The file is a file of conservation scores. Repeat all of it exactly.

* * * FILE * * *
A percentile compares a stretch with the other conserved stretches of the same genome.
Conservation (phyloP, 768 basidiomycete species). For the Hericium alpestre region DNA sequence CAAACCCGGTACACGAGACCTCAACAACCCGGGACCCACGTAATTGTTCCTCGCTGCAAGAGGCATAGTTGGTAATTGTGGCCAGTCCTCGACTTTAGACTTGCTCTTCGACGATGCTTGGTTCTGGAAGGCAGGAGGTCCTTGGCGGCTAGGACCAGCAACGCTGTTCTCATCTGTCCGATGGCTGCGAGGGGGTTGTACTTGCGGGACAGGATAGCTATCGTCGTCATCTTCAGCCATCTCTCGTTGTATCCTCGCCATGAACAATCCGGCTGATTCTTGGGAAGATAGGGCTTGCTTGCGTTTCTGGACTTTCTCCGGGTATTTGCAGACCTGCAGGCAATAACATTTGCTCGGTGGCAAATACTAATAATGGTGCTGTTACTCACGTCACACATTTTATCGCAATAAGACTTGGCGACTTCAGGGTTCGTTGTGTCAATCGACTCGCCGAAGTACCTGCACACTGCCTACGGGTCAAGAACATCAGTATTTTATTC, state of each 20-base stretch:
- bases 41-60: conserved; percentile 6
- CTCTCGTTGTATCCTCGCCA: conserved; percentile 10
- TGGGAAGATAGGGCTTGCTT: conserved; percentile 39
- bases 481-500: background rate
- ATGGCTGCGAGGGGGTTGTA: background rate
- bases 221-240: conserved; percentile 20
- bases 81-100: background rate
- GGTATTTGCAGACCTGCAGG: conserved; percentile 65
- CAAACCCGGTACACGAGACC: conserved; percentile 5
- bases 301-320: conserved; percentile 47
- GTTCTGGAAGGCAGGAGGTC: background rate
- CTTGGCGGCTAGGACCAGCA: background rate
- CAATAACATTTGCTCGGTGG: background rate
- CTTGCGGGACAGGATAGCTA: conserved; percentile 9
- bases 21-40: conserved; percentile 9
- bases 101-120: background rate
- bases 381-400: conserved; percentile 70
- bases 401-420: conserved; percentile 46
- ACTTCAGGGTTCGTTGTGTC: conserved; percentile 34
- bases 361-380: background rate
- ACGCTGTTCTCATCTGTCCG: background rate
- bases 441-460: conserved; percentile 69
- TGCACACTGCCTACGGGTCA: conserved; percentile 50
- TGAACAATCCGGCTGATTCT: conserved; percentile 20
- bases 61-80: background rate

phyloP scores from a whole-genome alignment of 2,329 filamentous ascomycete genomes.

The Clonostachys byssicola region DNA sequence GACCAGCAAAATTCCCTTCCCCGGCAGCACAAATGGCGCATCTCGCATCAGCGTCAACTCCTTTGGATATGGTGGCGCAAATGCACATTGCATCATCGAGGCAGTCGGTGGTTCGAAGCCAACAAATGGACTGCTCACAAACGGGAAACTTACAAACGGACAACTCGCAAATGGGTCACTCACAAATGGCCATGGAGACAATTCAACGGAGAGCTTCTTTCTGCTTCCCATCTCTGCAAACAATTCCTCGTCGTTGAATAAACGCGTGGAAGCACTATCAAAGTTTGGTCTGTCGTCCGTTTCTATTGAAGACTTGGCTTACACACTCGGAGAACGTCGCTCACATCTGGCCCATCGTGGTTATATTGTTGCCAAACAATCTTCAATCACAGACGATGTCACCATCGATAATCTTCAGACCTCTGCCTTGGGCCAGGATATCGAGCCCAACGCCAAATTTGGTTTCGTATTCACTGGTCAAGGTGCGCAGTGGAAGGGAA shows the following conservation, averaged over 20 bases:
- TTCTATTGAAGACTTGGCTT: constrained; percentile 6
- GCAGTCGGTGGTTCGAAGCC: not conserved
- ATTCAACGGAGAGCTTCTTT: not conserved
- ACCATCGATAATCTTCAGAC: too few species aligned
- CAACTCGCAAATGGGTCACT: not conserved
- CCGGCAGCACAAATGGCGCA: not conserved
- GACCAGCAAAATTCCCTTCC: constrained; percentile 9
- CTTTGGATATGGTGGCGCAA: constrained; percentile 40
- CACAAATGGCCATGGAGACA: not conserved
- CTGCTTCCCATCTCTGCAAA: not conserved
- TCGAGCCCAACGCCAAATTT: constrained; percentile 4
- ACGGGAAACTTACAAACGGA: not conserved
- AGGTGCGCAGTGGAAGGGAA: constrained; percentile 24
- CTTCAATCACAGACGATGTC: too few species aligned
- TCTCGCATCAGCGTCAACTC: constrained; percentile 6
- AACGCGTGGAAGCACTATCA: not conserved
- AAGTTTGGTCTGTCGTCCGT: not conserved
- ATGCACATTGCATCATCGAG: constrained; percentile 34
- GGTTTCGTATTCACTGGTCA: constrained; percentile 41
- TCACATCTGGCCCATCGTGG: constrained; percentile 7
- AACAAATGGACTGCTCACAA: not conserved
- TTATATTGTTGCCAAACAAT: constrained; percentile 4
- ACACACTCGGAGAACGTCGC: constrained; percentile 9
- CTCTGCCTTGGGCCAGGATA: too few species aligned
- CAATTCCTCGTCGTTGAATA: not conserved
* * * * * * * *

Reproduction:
A percentile compares a stretch with the other conserved stretches of the same genome.
Conservation (phyloP, 768 basidiomycete species). For the Hericium alpestre region DNA sequence CAAACCCGGTACACGAGACCTCAACAACCCGGGACCCACGTAATTGTTCCTCGCTGCAAGAGGCATAGTTGGTAATTGTGGCCAGTCCTCGACTTTAGACTTGCTCTTCGACGATGCTTGGTTCTGGAAGGCAGGAGGTCCTTGGCGGCTAGGACCAGCAACGCTGTTCTCATCTGTCCGATGGCTGCGAGGGGGTTGTACTTGCGGGACAGGATAGCTATCGTCGTCATCTTCAGCCATCTCTCGTTGTATCCTCGCCATGAACAATCCGGCTGATTCTTGGGAAGATAGGGCTTGCTTGCGTTTCTGGACTTTCTCCGGGTATTTGCAGACCTGCAGGCAATAACATTTGCTCGGTGGCAAATACTAATAATGGTGCTGTTACTCACGTCACACATTTTATCGCAATAAGACTTGGCGACTTCAGGGTTCGTTGTGTCAATCGACTCGCCGAAGTACCTGCACACTGCCTACGGGTCAAGAACATCAGTATTTTATTC, state of each 20-base stretch:
- bases 41-60: conserved; percentile 6
- CTCTCGTTGTATCCTCGCCA: conserved; percentile 10
- TGGGAAGATAGGGCTTGCTT: conserved; percentile 39
- bases 481-500: background rate
- ATGGCTGCGAGGGGGTTGTA: background rate
- bases 221-240: conserved; percentile 20
- bases 81-100: background rate
- GGTATTTGCAGACCTGCAGG: conserved; percentile 65
- CAAACCCGGTACACGAGACC: conserved; percentile 5
- bases 301-320: conserved; percentile 47
- GTTCTGGAAGGCAGGAGGTC: background rate
- CTTGGCGGCTAGGACCAGCA: background rate
- CAATAACATTTGCTCGGTGG: background rate
- CTTGCGGGACAGGATAGCTA: conserved; percentile 9
- bases 21-40: conserved; percentile 9
- bases 101-120: background rate
- bases 381-400: conserved; percentile 70
- bases 401-420: conserved; percentile 46
- ACTTCAGGGTTCGTTGTGTC: conserved; percentile 34
- bases 361-380: background rate
- ACGCTGTTCTCATCTGTCCG: background rate
- bases 441-460: conserved; percentile 69
- TGCACACTGCCTACGGGTCA: conserved; percentile 50
- TGAACAATCCGGCTGATTCT: conserved; percentile 20
- bases 61-80: background rate

phyloP scores from a whole-genome alignment of 2,329 filamentous ascomycete genomes.

The Clonostachys byssicola region DNA sequence GACCAGCAAAATTCCCTTCCCCGGCAGCACAAATGGCGCATCTCGCATCAGCGTCAACTCCTTTGGATATGGTGGCGCAAATGCACATTGCATCATCGAGGCAGTCGGTGGTTCGAAGCCAACAAATGGACTGCTCACAAACGGGAAACTTACAAACGGACAACTCGCAAATGGGTCACTCACAAATGGCCATGGAGACAATTCAACGGAGAGCTTCTTTCTGCTTCCCATCTCTGCAAACAATTCCTCGTCGTTGAATAAACGCGTGGAAGCACTATCAAAGTTTGGTCTGTCGTCCGTTTCTATTGAAGACTTGGCTTACACACTCGGAGAACGTCGCTCACATCTGGCCCATCGTGGTTATATTGTTGCCAAACAATCTTCAATCACAGACGATGTCACCATCGATAATCTTCAGACCTCTGCCTTGGGCCAGGATATCGAGCCCAACGCCAAATTTGGTTTCGTATTCACTGGTCAAGGTGCGCAGTGGAAGGGAA shows the following conservation, averaged over 20 bases:
- TTCTATTGAAGACTTGGCTT: constrained; percentile 6
- GCAGTCGGTGGTTCGAAGCC: not conserved
- ATTCAACGGAGAGCTTCTTT: not conserved
- ACCATCGATAATCTTCAGAC: too few species aligned
- CAACTCGCAAATGGGTCACT: not conserved
- CCGGCAGCACAAATGGCGCA: not conserved
- GACCAGCAAAATTCCCTTCC: constrained; percentile 9
- CTTTGGATATGGTGGCGCAA: constrained; percentile 40
- CACAAATGGCCATGGAGACA: not conserved
- CTGCTTCCCATCTCTGCAAA: not conserved
- TCGAGCCCAACGCCAAATTT: constrained; percentile 4
- ACGGGAAACTTACAAACGGA: not conserved
- AGGTGCGCAGTGGAAGGGAA: constrained; percentile 24
- CTTCAATCACAGACGATGTC: too few species aligned
- TCTCGCATCAGCGTCAACTC: constrained; percentile 6
- AACGCGTGGAAGCACTATCA: not conserved
- AAGTTTGGTCTGTCGTCCGT: not conserved
- ATGCACATTGCATCATCGAG: constrained; percentile 34
- GGTTTCGTATTCACTGGTCA: constrained; percentile 41
- TCACATCTGGCCCATCGTGG: constrained; percentile 7
- AACAAATGGACTGCTCACAA: not conserved
- TTATATTGTTGCCAAACAAT: constrained; percentile 4
- ACACACTCGGAGAACGTCGC: constrained; percentile 9
- CTCTGCCTTGGGCCAGGATA: too few species aligned
- CAATTCCTCGTCGTTGAATA: not conserved